The defendant's position does not accord with our well established relevancy standards. “One fact is relevant to another fact whenever, according to the common course of events, the existence of the one, taken alone or in connection with other facts, renders the existence of the other either certain or more probable.” (Internal quotation marks omitted.) State v. Lombardo, 163 Conn. 241, 243, 304 A.2d 36 (1972). Here, the defendant posits that the photographs were relevant because their depiction of the absence of some permanent injuries, twenty-eight days after the fact, rendered the absence of any serious injuries to be certain or more probable. The defendant thus has not established that the court abused its discretion in excluding the photographs on relevancy grounds.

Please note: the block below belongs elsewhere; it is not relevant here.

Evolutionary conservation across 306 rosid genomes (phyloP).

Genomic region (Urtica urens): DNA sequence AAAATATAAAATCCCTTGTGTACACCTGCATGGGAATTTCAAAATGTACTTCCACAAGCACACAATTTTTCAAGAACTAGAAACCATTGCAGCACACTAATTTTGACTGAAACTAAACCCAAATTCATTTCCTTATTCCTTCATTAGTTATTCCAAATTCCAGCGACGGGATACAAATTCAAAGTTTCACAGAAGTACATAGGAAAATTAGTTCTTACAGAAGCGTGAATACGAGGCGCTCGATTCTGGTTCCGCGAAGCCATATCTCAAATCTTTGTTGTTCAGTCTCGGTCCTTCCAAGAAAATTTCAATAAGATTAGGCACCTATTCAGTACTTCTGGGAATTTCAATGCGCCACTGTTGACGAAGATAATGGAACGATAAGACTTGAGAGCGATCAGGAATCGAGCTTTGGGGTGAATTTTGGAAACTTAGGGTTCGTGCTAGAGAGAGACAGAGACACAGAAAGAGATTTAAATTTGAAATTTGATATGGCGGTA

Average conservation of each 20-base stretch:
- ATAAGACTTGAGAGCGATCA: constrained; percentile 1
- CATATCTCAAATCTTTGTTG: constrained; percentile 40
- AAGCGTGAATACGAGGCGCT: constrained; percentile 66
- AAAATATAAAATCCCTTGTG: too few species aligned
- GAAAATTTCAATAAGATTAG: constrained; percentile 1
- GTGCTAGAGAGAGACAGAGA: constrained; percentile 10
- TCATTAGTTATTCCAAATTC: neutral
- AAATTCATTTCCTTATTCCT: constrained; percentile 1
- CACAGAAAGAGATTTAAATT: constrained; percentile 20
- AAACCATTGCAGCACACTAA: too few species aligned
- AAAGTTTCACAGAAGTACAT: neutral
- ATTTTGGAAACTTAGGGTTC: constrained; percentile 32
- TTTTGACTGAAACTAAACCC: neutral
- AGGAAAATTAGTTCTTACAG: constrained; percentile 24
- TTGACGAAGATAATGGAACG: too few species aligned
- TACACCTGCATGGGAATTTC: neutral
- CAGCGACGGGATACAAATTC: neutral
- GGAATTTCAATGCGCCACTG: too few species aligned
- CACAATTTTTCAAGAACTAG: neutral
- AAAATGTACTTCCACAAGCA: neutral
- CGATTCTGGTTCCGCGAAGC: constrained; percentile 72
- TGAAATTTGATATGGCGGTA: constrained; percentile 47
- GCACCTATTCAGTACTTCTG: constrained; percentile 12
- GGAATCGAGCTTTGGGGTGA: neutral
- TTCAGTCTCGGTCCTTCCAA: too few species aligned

We also note that the defendant's claim is inconsistent with the principle that “[i]t is entirely possible to cause serious physical injury without causing disfigurement or a permanent injury.” State v. Denson, 67 Conn.App. 803, 811, 789 A.2d 1075, cert. denied, 260 Conn. 915, 797 A.2d 514 (2002). We previously have commented that we do not know of any authority for the “proposition that the word permanent is linguistically identical to the term serious loss”; id.; as used in our assault statutes and Penal Code. The defendant acknowledges the holding in Denson but nonetheless insists that impermanency is one factor that a jury may consider in deciding whether any injury is a “serious physical injury” for purposes of our assault statutes. The cases to which the defendant cites for support are distinguishable, however, not only because of their individual facts but also because they all involved permanent, not impermanent, injuries. See, e.g., State v. Nelson, 118 Conn.App. 831, 848, 986 A.2d 311 (burn marks and scars caused by defendant pressing heated tools on victim's face and abdomen), cert. denied, 295 Conn. 911, 989 A.2d 1074 (2010); State v. Alford, 37 Conn.App. 180, 185, 655 A.2d 782 (1995) (child's head injuries caused by defendant's abuse); State v. Suarez, 23 Conn.App. 705, 711, 584 A.2d 1194 (1991) (facial wounds caused by defendant striking victim in face with glass). The defendant has not provided and we have not found any authority for the proposition that impermanency can correlate with a lack of seriousness for purposes of defining a physical injury as “serious” under §§ 53a–3 (4) and 53a–60 (a)(1), despite our holding in Denson.